Big Bad Captain Cook: The Tyrannical Tree Causing Chaos In Australia

There are a wide variety of invasive species that threaten to continue to create problems for Australia's delicate ecology system, but perhaps one of the most curious and damaging of them all is the Captain Cook tree. This memorably named plant (also known as the Yellow Oleander or Cascabela Thevetia) has been officially classified by the government as one of Australia's many noxious weeds, and requires strict management in order to prevent it from harming wide regions of the country.

What Is The Captain Cook Tree?

Native to the tropical regions of South America and the West Indies, the Captain Cook tree can grow as high as ten metres, sporting long, green leaves, funnel-shaped flowers, and fruit that resembles a lantern. Every part of the tree is highly toxic, and given how it serves no ecological purpose but has the ability to spread rapidly, it is currently considered as a Class 3 pest by the Australian government. It usually tends to grow along roadsides, waste areas, and disturbed agricultural sites. 

The Threat Of Captain Cook

The Captain Cook tree has become a dangerously invasive species in Australia, especially in the area of Queensland. It poses significant threat in a variety of ways:

  • Poisonous: All parts of the Captain Cook tree are highly poisonous, with the stems and leaves containing a toxic milky sap. The seeds of the tree – which are produced in high number by older variations - are especially venomous, and can prove to be fatal to human beings if ingested.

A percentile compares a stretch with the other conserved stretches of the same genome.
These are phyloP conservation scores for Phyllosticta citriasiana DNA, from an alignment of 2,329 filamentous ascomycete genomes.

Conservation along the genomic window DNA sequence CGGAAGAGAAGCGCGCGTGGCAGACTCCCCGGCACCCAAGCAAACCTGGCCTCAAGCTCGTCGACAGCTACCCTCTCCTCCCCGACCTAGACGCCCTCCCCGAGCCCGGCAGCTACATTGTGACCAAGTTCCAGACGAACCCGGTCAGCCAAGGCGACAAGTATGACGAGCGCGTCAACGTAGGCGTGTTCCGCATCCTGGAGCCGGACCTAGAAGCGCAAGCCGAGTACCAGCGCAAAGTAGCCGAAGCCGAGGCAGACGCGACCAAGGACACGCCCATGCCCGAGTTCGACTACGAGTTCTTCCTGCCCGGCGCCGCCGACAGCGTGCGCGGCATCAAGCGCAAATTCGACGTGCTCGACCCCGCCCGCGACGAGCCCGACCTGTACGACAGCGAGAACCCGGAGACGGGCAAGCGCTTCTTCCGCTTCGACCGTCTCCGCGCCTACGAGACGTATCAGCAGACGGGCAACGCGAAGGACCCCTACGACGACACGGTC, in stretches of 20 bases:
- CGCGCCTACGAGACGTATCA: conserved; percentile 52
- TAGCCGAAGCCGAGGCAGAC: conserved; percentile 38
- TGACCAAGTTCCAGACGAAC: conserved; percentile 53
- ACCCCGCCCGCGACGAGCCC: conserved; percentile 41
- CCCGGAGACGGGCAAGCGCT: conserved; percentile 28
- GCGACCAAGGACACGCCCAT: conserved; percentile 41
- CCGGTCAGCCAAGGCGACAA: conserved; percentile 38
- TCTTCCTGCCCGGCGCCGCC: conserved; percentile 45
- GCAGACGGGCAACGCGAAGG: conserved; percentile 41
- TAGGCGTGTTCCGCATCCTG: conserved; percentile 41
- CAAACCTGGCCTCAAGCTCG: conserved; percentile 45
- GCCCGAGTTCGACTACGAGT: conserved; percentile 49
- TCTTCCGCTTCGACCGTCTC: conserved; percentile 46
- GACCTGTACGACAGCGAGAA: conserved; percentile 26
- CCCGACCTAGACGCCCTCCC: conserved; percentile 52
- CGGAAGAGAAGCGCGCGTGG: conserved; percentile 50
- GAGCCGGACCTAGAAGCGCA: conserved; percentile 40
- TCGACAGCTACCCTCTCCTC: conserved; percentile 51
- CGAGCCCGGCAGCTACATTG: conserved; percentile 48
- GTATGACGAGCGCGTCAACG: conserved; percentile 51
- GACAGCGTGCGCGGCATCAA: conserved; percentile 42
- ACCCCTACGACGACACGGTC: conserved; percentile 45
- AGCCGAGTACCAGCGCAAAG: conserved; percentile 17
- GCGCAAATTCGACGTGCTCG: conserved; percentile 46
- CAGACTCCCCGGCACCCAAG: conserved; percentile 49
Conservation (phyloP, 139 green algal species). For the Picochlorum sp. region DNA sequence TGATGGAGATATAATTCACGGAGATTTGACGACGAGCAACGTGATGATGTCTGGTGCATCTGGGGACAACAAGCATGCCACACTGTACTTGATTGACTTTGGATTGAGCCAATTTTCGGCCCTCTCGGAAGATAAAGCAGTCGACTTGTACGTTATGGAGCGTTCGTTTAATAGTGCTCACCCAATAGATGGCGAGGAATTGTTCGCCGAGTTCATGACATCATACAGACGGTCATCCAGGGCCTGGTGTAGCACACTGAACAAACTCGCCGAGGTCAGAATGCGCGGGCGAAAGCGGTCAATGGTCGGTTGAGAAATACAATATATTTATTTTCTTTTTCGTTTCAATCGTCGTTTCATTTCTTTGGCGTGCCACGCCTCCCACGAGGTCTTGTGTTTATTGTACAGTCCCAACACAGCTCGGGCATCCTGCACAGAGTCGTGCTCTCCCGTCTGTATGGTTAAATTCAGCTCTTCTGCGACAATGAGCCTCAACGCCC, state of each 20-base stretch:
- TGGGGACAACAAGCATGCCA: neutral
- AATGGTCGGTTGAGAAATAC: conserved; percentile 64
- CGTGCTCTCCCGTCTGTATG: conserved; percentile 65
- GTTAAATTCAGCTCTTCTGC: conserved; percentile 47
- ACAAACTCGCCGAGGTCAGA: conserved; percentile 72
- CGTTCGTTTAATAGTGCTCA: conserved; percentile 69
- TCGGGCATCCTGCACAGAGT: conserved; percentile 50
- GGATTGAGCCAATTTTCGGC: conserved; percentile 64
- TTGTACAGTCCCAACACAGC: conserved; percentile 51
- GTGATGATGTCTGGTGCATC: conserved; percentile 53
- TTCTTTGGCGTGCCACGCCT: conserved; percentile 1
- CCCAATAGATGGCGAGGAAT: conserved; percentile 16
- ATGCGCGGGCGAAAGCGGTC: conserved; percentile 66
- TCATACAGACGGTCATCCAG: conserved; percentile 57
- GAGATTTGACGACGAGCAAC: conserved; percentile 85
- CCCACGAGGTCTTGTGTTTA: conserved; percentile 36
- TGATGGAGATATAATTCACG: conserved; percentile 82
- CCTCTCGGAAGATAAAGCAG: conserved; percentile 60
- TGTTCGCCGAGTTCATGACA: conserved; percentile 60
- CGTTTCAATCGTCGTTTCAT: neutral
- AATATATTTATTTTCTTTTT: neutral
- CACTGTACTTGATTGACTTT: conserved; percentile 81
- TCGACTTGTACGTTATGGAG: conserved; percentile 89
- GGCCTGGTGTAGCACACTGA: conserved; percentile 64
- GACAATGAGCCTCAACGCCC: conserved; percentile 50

• Invades Native Vegetation: The thick growth of Captain Cook displaces the kind of native vegetation that allows animals in the environment to feed, grow, live, sleep and reproduce. The leathery leaves and funnel-shaped flowers form a complex structure that overshadows natural food sources and ruins warm shelter, making the space impossible for many wild animals to eat and thrive there any longer.
  • Destroys Sustainable Pasture Production: Any farmers or land-owners looking for sustainable pasture production will find these areas threatened significantly by the Captain Cook tree, which has the ability to ruin areas of ground that were previously excellent for growth of food sources.

Preventing And Removing Captain Cook

Given the Captain Cook tree's highly poisonous properties, removing it yourself is a risky and complex task to complete. It is recommended that you should always hire a professional to deal with this noxious weed if it has grown into a significantly sized tree, but if it still remains relatively small, you can remove it yourself by wearing gloves, a mask, and protective clothing. Never try to remove Captain Cook by burning it away, as the smoke fumes released from combustion will be toxic to inhale.

  • Initial Prevention: The best way to deal with the Captain Cook tree is to help prevent its formation in the first place. The tree is relatively easy to identify even when young, as the long green leaves spread out in in separate directions to resemble a spiky star-shaped shrub. Dark green fruit will eventually form, along with bright yellow flowers that grow into the shape of a funnel. As soon as you see any signs of the Captain Cook tree forming, it is important to act quickly and continue to check the area in order to prevent regrowth. Cutting away the stump of the tree and quickly spraying the stem with herbicide mixture is an effective method to prevent the species becoming large and troublesome.
  • Removal: As mentioned before, it is always best to recruit a professional to deal with any Captain Cook trees that are well-established in your area, but if the plant still remains less than 2 metres high, applying a foliar spray across it from top to bottom should help to cease its growth, and make removal easier for the professionals.

To hire a professional to remove your tree, contact a company like Heritage Tree Care.


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